What’s the News: Researchers found that squalamine, a steroid present in the bodies of the dogfish shark, has a protective effect against several human viruses, all of which are difficult or impossible to cure with existing drugs. The chemical has so far been shown to be relatively safe in humans and can be synthesized, suggesting it could have promise as an antiviral drug in humans.
How the Heck:
- In one test, scientists injected hamsters with the yellow fever virus, which kills 30,000 people per year. Half of the hamsters got squalamine and half got nothing (a placebo). By day 11, all of the untreated hamsters were dead, but 60 percent of the squalamine-treated rodents survived.
- Next, researchers bathed lab-grown human endothelial cells—the type that line blood vessels—in varying concentrations of squalamine before introducing dengue virus. At the highest concentration of the chemical, none of the human cells became infected, nor suffered any visible ill effects from the squalamine.
- Researchers also tested squalamine’s ability to prevent replication of the hepatitis B and D viruses in cultured human liver cells. In cells treated with squalamine, viral replication was reduced 10-fold.
What’s the Context:
- Squalamine has antibiotic, fungicidal, and anti-protozoan properties. It kills a wide variety of pathogens and one study found it could be used to treat multidrug-resistant bacteria. Researchers are also investigating its ability to treat cancer and fight macular degeneration.
- A positively charged steroid similar in structure to cholesterol, squalamine binds to cell surfaces and deactivates the membrane’s negative charge before entering the cell. Researchers suspect this activity may interfere with viruses’ ability to bind to and replicate within their host.
- The chemical was first found in the spiny dogfish, or Squalus acanthias, in 1993 and named for it. Dogfish and other sharks show a remarkable resistance to viruses and other pathogens that scientists think may be due in part to squalamine.
- As with any research at this stage, results from tests in animals and lab-grown cells may not translate as expected to humans, and many steps remain before using squalamine as a antiviral drug in people.
- Squalamine only binds to certain cell types, such as liver and endothelial cells. This limits the number of bugs it might be able to fight. It also has a relatively short half-life of one to five hours in humans, potentially limiting its usefulness in certain conditions.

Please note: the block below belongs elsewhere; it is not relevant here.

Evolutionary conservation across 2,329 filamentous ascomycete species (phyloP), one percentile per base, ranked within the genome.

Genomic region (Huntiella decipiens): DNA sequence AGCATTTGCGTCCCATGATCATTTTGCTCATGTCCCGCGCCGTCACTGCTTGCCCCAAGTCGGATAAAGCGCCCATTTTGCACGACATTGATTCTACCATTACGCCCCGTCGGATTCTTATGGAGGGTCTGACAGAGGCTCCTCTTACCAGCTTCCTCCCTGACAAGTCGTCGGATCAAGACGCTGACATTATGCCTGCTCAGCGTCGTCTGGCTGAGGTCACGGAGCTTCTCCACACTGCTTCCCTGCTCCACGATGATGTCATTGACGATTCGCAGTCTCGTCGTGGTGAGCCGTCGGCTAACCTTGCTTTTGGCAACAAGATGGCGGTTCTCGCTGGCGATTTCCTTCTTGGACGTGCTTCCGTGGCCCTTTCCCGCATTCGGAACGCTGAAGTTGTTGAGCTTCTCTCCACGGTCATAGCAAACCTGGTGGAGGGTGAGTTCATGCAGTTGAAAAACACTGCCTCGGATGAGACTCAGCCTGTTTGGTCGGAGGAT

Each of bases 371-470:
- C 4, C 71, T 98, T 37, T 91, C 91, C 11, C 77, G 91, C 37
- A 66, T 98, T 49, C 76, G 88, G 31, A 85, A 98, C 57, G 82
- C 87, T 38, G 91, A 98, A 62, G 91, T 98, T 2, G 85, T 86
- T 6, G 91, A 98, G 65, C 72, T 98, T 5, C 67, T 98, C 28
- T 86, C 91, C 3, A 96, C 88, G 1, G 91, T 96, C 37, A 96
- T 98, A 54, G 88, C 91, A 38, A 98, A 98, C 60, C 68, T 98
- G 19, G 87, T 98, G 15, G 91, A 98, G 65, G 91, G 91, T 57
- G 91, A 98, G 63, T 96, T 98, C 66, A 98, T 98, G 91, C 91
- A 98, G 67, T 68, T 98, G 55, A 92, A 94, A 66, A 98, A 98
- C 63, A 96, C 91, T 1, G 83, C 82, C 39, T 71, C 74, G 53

- Researchers don’t know the exact mechanism by which squalamine inhibits or fights viruses, and it may turn out to cause unforeseen limitations or side effects at certain dosages, although it has generally been well-tolerated in trials to date.
- Squalamine doesn’t cross the blood-brain barrier and thus is unlikely to treat viruses that affect the brain. Curiously, the researchers did test the chemical’s impact on hamsters infected with Eastern equine encephalitis virus, a pathogen that attacks the central nervous system of horses and people. Although hamsters given squalamine lived slightly longer on average than their untreated brethren, all of them still died within two weeks.
The Future Holds:
- Squalamine shows promise as a potential antiviral drug in humans, but many questions must be answered and steps taken before that can happen. In the near term, if current tests pan out, it will probably first be used to treat certain cancers or macular degeneration—which would in itself be impressive.
- If squalamine is to be used widely in the future, it’s important that it is synthesized and doesn’t come from the sharks themselves. (Squalamine used in the study was synthesized, as pointed out in the comments.) Once one of the world’s most abundant sharks, the dogfish is now listed by the IUCN Red List of Threatened Species as vulnerable, one step above “endangered.” And yet very little is being done to prevent its further decline.
Reference: Michael Zasloff et al. Squalamine as a broad-spectrum systemic antiviral agent with therapeutic potential. Proceedings of the National Academy of Sciences, 2011; DOI: 10.1073/pnas.1108558108
Image: OCVA / Flickr